When the end pattern detection signal S5 is outputted from the end pattern detecting circuit 50, a gate circuit 34 is enabled. Consequently, the initial pulse leading edge signal S91 generated on the basis of a signal S21, which corresponds to the last pit Pae, in the pit detection signal S2 is applied to a pulse width setting circuit 36 through gate circuits 34 and 35. The pulse width setting circuit 36 is used for specifying a pulse width tp of the recording pulses S10. In addition, the gate circuit 35 is controlled by a signal S7 representing data to be recorded. Thus, the initial recording pulse S101 to be applied to the semiconductor laser 11 is outputted from the pulse width setting circuit 36 so as to form the first pit Pbs to be recorded in the sector B.

With regard to the second and subsequent pits Pb2, Pb3 and the like, the pulse signal S11 outputted from the recording pulse leading edge setting circuit 37 is fed to the pulse width setting circuit 36 through the gate circuit 35 controlled by the signal S7 representing data to be recorded. Accordingly, the recording pulses S102 and S103 to be applied to the semiconductor laser 11 are outputted from the pulse width setting circuit 36 so as to form the pits Pb2, Pb3 and the like.

FIGS. 6 and 7 show a modified example. In FIGS. 6 and 7, the same reference numerals are assigned to the same portions as those shown in FIGS. 3 and 4 and hence, the description thereof is not repeated. Description is now made of the modified example with emphasis on different construction from that in the embodiment shown in FIGS. 3 and 4.

In the embodiment shown in FIGS. 3 and 4, the pit detection signal S2 is applied to the counter 71 in the initial pulse leading edge timing generating circuit 70 as a counting start signal. On the other hand, in this modified example, a synchronizing signal S3 outputted from a synchronizing signal separating circuit 41 in a data demodulating circuit 40 is applied to a counter 71 as a counting start signal. As obvious from FIG. 7, the counter 71 starts counting of high-frequency clock pulses S6 at the trailing edge of the synchronizing signal S3. A set time tu set in an initial pulse time setting circuit 72 naturally differs from the time ts in the above described embodiment.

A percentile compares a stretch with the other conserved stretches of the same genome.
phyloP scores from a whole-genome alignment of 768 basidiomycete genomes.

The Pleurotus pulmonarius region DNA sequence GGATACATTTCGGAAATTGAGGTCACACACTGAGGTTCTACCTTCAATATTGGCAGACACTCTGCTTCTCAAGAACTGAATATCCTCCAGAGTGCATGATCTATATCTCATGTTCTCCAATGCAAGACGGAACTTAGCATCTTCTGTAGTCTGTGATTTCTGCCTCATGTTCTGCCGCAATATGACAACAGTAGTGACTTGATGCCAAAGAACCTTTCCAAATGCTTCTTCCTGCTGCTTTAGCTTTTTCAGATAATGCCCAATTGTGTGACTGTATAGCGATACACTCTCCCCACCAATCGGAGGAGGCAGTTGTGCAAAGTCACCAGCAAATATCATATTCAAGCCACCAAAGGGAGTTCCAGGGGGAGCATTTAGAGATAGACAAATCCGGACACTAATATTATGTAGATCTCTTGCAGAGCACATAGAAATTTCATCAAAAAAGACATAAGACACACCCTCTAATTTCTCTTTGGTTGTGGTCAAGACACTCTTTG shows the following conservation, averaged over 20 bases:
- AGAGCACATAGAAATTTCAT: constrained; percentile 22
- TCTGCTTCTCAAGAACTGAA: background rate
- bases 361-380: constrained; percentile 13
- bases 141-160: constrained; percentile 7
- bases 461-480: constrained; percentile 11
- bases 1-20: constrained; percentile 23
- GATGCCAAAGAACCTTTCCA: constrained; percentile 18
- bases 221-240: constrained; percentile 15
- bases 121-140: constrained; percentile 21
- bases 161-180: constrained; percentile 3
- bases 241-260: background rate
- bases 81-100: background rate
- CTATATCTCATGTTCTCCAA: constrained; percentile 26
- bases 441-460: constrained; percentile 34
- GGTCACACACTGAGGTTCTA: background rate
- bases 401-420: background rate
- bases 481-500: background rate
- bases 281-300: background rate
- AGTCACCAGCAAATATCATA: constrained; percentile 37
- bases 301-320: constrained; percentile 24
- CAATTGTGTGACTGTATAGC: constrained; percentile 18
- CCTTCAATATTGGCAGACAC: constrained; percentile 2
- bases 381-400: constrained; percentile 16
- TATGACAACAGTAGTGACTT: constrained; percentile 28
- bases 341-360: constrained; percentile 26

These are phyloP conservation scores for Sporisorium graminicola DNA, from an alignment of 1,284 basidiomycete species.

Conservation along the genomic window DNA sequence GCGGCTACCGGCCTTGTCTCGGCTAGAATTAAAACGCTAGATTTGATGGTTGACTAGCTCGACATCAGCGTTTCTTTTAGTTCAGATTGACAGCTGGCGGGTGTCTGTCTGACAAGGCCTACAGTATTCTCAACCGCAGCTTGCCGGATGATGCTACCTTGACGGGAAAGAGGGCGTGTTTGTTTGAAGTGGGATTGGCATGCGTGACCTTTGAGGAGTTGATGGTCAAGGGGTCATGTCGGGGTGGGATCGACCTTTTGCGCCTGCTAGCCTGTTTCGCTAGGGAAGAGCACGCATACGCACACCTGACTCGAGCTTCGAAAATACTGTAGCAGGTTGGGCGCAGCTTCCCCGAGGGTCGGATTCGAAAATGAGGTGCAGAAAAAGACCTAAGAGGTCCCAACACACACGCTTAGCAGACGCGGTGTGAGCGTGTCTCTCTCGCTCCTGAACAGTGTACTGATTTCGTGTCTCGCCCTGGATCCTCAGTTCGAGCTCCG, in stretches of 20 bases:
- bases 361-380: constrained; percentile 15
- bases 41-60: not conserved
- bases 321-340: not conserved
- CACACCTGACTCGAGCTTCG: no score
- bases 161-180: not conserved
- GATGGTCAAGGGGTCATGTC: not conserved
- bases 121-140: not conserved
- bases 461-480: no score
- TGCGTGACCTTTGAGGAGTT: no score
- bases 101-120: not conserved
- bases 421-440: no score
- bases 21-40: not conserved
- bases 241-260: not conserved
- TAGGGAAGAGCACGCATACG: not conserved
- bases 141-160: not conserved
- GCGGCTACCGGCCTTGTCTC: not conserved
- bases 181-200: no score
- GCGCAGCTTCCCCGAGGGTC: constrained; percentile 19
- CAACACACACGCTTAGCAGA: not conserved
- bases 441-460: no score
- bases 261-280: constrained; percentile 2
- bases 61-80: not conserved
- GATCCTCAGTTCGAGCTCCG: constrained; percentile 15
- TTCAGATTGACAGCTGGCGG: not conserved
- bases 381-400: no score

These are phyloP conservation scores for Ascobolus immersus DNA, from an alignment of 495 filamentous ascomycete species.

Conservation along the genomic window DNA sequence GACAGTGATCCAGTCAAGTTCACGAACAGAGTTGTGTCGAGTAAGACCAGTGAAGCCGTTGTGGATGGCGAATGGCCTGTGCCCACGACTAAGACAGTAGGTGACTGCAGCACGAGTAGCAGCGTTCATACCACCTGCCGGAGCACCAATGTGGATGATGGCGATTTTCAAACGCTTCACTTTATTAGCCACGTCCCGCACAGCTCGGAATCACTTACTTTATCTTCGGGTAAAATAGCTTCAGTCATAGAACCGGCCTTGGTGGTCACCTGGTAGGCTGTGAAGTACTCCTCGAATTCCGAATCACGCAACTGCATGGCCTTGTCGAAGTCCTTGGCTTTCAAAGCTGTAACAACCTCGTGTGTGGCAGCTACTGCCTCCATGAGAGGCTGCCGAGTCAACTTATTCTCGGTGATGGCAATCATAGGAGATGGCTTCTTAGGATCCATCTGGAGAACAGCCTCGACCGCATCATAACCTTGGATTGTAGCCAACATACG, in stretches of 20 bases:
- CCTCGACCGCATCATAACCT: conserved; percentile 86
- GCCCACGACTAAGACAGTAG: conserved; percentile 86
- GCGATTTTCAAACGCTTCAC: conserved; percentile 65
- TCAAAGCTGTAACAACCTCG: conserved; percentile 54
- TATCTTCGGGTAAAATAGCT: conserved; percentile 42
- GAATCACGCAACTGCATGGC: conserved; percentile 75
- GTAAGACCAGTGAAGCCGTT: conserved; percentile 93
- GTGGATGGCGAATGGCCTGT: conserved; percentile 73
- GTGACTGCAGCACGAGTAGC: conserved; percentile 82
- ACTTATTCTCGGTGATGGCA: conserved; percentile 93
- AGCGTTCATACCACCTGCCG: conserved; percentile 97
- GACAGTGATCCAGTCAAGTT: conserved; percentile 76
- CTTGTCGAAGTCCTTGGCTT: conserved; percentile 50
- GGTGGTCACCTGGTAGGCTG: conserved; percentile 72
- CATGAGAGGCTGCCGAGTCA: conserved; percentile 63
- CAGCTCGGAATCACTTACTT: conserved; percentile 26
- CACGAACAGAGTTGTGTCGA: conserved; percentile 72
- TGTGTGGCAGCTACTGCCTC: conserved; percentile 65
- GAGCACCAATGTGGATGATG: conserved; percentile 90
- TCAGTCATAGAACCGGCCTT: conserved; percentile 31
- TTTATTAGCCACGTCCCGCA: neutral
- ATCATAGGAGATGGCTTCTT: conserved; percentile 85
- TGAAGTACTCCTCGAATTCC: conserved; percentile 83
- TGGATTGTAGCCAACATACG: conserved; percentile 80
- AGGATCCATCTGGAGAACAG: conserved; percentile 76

According to a recording circuit in this modified example, even in a case where pits are not correctly reproduced due to flaws and defects on a track of an optical card and thus, the pit detection signal S2 is not applied to the data demodulating circuit 40, a PLL constituting the synchronizing signal separating circuit 41 in the data demodulating circuit 40 outputs the synchronizing signal S3 with the cycle of the previous synchronizing signal S3 being held without any modification even if there are approximately one to two or few pits missing in the pit detection signal S2. Consequently, an initial pulse S91 can be correctly generated and the first pit Pbs in the next sector B can be additionally recorded in a right position by controlling the start of counting of the counter 71 in an initial pulse leading edge timing generating circuit 70 on the basis of the synchronizing signal S3.

The data demodulating circuit 40 in the recording circuit according to the embodiment shown in FIG. 3 or 6 will be described in more detail. This data demodulating circuit 40 is also served as a reproducing circuit and is used for demodulating data comprising a combination of "1" and "0" recorded on the track of the optical card in pit form using MFM modulation on the basis of the pit detection signal S2 inputted thereto. The synchronizing signal separating circuit 41 in this data demodulating circuit 40 is constituted by the PLL as shown in FIG. 5, as described above.

In scanning for recording in one sector shown in FIG. 8a, if there is a fluctuation (deviation Δv) in feed speed of the optical card relative to a reference speed v, as shown in FIG. 8b, due to the effect of nonuniformity in rotation of a motor 8 used for feeding the optical card, the position of a pit to be recorded is shifted or deviated by ΔvĚ2t (with respect to data represented by an interval between two pits of 1 T) from its regular position, as shown in FIG. 8c, according to the fluctuation in feed speed. As a result, fluctuations in time corresponding to the change in speed occur in the pit detection signal S2 applied to the data demodulating circuit 40 when the pit thus shifted in position is detected. Let the period of reference clock pulses S8 be t (=0.5 T). If the deviation in speed is Δv with respect to data represented by an interval between pits of 1 T (=2t), the interval between pits is shifted by ΔvĚ2 t from its regular interval.